Blasted due to controversial call from Arizona for Joe Biden

Blasted due to controversial call from Arizona for Joe Biden
Blasted due to controversial call from Arizona for Joe Biden

Fox News campaign expert Arnon Mishkin has turned down the campaign’s call to reverse his call to Joe Biden in Arizona.

The network was the first to call the traditionally Republican state for Mr Biden on Tuesday evening, which outraged Republicans. The Associated Press later agreed.

With Arizona, Mr. Biden has 264 votes – which means he is only six votes away from winning the presidency. If Nevada is called for the Democrat, the race is over.

The Trump campaign insists it is on track to win in Arizona with around 600,000 personal election day elections yet to be counted that are expected to favor the president at a rate of more than 60 percent.

Speaking to Fox News Wednesday night, Trump campaign spokesman Tim Murtaugh said as the number narrowed that “there is a lot of pressure on you, to be honest, Fox News, to withdraw your call”.

“It was an early call and you know we were upset that you and then AP made that call,” he said. “You don’t want to be able, this will lead to Joe Biden falsely declaring himself president-elect.”

Mr Mishkin was asked about the projections of the Trump campaign by host Martha McCallum. “If that were the case, would this state move?” She said.

“If a frog had wings,” replied Mr. Mishkin.

“I mean, we pretty much believe that the vote will take place, it will confirm our call, then others will call Arizona for the former vice president. We’re confident in our call and we’ll see when the data comes in … the data looks basically like the data we noticed during the Arizona census, and so we’re not retreating. ”

Mr Mishkin was asked why he couldn’t call North Carolina for Mr Trump, where he is at the top with around 77,000 votes and 95 percent votes.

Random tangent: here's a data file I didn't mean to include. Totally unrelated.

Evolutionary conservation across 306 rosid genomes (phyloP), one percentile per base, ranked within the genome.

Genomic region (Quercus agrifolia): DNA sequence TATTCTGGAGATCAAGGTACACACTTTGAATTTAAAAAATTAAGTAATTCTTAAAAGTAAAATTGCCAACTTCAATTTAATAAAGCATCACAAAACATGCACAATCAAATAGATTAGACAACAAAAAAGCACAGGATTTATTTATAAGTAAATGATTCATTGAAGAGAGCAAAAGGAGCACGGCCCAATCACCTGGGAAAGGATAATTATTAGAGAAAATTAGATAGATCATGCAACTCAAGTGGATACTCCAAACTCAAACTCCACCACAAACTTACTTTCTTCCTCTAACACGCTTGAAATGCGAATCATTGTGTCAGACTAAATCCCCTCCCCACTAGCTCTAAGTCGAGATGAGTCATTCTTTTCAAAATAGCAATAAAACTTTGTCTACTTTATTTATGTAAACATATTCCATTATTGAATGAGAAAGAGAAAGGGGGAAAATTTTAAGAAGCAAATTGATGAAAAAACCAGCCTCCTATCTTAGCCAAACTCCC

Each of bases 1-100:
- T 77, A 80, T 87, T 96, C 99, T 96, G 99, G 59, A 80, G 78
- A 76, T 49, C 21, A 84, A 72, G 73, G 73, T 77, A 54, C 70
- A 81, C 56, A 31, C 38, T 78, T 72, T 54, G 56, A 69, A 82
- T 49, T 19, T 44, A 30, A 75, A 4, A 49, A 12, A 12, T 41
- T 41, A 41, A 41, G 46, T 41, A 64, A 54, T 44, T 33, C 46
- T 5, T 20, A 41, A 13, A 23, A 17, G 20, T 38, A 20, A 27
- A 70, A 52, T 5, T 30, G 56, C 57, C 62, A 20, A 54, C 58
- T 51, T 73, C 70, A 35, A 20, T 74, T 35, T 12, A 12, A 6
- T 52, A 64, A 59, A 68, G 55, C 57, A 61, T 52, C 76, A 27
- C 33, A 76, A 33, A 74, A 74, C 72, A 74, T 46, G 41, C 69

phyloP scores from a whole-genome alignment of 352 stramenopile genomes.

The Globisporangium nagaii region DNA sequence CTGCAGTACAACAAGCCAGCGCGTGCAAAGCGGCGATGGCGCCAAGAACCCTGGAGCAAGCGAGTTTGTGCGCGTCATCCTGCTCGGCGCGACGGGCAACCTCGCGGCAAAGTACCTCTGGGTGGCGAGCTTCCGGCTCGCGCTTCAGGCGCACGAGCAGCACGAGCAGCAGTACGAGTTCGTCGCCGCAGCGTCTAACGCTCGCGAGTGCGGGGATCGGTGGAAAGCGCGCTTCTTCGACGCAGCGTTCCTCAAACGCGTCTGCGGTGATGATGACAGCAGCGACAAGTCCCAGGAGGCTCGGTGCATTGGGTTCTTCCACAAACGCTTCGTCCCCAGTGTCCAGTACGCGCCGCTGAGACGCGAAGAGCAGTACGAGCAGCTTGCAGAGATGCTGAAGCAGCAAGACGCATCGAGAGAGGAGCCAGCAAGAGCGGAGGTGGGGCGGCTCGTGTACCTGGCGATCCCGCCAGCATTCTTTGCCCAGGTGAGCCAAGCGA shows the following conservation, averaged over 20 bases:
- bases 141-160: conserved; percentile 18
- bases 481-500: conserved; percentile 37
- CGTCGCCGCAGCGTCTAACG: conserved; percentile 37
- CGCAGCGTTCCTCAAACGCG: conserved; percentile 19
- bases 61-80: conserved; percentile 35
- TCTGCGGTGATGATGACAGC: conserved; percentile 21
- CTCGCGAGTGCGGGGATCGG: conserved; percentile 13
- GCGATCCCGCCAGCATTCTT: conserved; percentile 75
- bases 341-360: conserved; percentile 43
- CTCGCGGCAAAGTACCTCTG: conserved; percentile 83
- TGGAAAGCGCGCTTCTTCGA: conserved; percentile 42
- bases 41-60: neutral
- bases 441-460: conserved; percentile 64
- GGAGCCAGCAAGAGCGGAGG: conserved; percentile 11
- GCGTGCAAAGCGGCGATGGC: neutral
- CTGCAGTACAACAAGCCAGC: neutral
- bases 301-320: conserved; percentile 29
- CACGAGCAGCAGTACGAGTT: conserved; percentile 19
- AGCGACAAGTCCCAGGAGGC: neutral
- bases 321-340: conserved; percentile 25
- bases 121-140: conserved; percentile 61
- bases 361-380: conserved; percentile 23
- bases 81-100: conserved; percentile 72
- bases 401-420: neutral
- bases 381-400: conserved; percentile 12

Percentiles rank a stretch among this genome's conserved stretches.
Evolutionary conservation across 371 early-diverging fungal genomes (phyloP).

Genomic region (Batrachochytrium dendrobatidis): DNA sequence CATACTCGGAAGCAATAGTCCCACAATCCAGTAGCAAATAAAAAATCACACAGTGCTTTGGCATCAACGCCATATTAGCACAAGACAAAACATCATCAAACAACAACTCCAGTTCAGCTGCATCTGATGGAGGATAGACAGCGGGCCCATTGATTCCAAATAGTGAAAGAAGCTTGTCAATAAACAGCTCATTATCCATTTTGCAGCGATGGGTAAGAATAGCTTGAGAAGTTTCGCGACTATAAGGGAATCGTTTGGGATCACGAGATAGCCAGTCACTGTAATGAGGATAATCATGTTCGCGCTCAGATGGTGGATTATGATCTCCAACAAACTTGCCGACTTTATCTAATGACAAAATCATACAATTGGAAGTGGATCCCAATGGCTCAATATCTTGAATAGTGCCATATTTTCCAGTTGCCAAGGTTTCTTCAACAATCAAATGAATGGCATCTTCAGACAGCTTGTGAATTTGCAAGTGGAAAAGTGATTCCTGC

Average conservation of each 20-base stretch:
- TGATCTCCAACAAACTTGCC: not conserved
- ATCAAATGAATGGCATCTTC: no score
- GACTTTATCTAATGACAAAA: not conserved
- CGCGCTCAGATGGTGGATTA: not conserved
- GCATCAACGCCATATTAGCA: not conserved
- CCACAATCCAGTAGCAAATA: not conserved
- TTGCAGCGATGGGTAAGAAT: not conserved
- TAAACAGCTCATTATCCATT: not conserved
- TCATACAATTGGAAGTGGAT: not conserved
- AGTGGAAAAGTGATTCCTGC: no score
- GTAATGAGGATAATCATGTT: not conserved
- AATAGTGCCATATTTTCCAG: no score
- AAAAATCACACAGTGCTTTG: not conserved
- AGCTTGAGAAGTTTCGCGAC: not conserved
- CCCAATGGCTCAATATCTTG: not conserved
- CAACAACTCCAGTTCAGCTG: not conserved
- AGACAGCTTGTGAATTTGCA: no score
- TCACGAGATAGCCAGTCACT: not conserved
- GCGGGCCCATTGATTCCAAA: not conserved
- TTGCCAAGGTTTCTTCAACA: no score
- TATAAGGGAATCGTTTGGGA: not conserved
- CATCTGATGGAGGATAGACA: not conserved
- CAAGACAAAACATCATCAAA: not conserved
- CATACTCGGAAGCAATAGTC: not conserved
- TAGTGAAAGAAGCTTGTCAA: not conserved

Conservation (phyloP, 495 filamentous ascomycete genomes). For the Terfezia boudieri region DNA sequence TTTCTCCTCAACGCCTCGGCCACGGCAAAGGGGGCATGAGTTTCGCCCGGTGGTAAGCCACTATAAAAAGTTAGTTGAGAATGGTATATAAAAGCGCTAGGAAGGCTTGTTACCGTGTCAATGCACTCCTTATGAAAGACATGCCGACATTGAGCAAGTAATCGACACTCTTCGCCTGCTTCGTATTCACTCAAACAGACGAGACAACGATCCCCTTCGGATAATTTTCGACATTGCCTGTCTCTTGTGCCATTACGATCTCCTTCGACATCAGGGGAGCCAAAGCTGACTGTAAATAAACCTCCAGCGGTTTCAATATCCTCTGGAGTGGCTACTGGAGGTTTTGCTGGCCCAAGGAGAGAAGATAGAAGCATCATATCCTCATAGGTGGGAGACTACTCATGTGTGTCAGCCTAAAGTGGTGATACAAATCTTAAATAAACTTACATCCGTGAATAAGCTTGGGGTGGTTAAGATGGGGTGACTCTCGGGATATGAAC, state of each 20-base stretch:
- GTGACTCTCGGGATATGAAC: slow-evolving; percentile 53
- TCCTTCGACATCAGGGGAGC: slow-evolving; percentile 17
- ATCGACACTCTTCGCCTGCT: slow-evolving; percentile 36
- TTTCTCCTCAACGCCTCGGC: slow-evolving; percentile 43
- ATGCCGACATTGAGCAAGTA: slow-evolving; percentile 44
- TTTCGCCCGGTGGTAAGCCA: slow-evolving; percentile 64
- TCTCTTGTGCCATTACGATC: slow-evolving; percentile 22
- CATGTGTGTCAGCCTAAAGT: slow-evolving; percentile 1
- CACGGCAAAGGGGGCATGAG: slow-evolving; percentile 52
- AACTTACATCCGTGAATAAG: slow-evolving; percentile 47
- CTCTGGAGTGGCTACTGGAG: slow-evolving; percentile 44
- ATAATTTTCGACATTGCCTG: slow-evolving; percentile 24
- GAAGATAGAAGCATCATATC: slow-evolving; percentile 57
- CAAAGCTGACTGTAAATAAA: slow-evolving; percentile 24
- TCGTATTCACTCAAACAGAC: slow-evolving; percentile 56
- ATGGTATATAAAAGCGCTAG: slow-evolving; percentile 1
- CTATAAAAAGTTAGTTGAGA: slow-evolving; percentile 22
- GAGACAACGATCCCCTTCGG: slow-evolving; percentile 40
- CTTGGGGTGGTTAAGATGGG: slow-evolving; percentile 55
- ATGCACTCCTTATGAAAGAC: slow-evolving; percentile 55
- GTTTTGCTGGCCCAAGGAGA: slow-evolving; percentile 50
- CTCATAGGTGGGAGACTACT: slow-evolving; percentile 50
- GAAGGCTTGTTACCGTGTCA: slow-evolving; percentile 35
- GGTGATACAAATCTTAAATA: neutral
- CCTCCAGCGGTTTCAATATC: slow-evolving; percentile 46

“Because we’re waiting for a different type of vote in North Carolina than in Nevada,” he said.

If Mr Biden does win Arizona, he will only be the second Democrat to turn it blue since 1952. Mr Trump beat Hillary Clinton in Arizona in 2016 by a moderately comfortable 4 percent lead.

It’s a big win for Mr. Biden because he only needs to win two of the three Rust Belt states – Wisconsin, Michigan, Pennsylvania – and not all.

The president himself stated during an early victory speech threatening Supreme Court action that Republicans still “have a lot of life in (Arizona),” but they “don’t even need it, we don’t need it.”

“If you look at Arizona and see it, we have a lot of life in it,” he told the media during a speech at the White House.

“Somebody said it was a win for and maybe it is possible. But there are many voters. We don’t even need it, we don’t need that. It’s just a state that we would have got and that would have been nice. ”

While Republican Senate spokeswoman Natalie Johnson previously accused Fox News’ statement of being “pure guesswork and insanely irresponsible,” the network’s campaign expert, Mr Mishkin, defended the appeal.

“I’m sorry, the president won’t get enough votes to break Biden’s leadership,” he said.

“I’m sorry, we’re not wrong on this particular case.”


There may be 50 states in America, but when the votes are counted, only a handful of them – including Arizona – will decide who will win the presidential election.

In this election, 15 states fall into the Swing State or Battleground State category – which means they could potentially be won by Donald Trump or Joe Biden.

Incidentally, we already know who will win it: Mr Trump has no chance in Democratic Party strongholds such as New York and California, while he is probably unbeatable in heavily Republican areas such as Alabama or Oklahoma.

With 11 votes, Arizona has only voted for a Democratic candidate once since 1952 – Bill Clinton in 1996.

While that doesn’t sound like the voting pattern of a swing state, Arizona was very much involved in that election, with Mr Trump only topping Mr Biden once on the state’s electoral average.

Perhaps of significance is the fact that Arizona was the home state of the late Republican Senator John McCain, an American war hero who died in 2018.

Mr Trump has had an argument with Mr McCain, who was one of the few vocal critics of the President in his own party, and that could hurt him with the Arizona people.

The state has also been through on the left since 2016, with Democrats winning some nationwide marquee elections.

The ultimate goal is to reach a threshold of 270 votes. If a candidate wins the referendum in a given state, they get all of their vote and are so much closer to victory.

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